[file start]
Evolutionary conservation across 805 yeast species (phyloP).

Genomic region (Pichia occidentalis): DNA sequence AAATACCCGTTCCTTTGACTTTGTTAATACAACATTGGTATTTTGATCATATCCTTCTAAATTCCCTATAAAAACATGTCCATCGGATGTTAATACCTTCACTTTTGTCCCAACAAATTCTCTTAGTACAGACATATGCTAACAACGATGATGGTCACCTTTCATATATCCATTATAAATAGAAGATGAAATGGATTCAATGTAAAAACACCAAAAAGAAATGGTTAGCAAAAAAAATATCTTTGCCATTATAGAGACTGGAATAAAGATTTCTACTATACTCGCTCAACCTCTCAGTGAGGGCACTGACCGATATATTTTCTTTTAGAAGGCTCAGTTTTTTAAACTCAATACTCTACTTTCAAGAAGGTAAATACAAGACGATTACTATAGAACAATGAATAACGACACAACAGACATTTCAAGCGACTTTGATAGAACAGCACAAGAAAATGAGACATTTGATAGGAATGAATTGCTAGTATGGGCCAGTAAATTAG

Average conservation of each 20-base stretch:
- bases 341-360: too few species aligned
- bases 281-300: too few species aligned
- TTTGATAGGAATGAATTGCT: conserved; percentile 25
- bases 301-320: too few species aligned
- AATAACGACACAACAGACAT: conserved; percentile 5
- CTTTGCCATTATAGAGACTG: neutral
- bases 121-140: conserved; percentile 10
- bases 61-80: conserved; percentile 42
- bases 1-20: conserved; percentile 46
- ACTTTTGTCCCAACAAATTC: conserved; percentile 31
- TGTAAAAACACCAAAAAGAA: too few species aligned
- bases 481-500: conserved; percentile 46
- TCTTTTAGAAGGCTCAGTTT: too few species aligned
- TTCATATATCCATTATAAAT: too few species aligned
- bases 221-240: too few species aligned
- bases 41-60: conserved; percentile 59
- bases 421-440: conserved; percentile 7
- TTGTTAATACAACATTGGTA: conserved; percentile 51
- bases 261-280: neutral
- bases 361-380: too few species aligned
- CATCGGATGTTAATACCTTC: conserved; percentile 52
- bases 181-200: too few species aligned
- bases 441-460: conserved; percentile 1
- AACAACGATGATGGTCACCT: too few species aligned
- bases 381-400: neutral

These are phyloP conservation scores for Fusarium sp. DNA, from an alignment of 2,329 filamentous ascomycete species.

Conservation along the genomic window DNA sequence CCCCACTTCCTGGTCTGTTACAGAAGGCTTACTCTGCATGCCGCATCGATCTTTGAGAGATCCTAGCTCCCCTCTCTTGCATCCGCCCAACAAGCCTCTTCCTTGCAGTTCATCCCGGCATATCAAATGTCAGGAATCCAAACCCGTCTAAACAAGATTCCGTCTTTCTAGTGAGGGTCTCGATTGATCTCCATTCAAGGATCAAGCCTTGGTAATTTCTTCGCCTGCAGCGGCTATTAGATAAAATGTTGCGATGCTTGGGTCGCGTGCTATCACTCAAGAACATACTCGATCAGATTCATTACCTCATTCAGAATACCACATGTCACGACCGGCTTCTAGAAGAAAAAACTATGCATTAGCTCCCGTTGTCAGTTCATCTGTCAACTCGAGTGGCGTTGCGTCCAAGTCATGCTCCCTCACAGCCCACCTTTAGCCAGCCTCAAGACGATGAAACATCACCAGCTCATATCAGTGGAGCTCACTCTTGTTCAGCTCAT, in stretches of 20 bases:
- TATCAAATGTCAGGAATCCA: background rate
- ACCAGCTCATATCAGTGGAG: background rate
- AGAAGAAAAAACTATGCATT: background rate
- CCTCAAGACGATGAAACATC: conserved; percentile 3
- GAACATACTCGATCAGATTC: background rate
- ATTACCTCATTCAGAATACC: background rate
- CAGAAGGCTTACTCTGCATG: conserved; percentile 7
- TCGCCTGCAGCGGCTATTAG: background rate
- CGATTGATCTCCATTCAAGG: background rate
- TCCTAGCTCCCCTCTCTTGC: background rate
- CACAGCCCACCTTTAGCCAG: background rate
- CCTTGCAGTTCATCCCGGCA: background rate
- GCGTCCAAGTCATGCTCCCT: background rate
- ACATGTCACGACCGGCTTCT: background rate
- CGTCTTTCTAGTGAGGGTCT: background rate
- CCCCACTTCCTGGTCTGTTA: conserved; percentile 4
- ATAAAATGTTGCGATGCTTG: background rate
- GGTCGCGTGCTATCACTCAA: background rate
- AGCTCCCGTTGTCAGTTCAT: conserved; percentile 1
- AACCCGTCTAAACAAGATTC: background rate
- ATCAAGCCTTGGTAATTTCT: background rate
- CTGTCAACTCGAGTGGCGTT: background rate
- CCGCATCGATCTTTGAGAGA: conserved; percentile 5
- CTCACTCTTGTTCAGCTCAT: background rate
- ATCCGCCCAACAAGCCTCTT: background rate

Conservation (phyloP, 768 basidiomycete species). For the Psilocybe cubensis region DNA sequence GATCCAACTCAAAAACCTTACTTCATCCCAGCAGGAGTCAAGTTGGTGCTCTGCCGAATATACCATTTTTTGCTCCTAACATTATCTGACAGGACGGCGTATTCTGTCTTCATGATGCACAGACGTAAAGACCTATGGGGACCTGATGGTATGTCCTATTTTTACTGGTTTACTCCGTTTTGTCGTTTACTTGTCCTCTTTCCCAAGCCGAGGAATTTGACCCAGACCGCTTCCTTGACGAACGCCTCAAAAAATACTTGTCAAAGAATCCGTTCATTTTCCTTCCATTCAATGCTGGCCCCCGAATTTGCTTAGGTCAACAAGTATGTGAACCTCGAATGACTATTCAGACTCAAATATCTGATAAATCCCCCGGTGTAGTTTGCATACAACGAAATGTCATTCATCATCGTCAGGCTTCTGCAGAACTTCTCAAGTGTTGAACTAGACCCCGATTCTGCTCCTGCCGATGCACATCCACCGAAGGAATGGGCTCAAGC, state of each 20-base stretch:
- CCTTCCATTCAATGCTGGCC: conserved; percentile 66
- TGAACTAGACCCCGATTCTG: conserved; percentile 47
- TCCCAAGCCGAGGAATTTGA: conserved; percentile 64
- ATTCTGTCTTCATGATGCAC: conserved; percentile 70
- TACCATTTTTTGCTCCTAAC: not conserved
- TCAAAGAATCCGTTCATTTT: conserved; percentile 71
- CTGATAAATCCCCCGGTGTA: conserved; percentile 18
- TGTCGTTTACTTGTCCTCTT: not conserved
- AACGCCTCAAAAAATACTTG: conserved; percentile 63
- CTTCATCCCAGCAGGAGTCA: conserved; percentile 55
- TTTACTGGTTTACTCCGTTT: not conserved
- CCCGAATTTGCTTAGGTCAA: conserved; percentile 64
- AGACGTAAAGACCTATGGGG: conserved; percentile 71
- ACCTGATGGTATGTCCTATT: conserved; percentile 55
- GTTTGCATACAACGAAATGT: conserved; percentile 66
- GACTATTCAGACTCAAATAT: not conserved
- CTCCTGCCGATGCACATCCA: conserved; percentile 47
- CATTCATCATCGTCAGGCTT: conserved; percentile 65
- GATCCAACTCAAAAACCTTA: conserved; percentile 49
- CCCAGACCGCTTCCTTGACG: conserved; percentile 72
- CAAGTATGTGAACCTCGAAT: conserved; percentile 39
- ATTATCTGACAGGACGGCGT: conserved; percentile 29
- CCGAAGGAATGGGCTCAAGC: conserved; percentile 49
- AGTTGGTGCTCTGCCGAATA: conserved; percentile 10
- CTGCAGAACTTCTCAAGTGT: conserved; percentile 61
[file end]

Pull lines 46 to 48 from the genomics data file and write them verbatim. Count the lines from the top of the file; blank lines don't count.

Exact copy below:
- CCCCACTTCCTGGTCTGTTA: conserved; percentile 4
- ATAAAATGTTGCGATGCTTG: background rate
- GGTCGCGTGCTATCACTCAA: background rate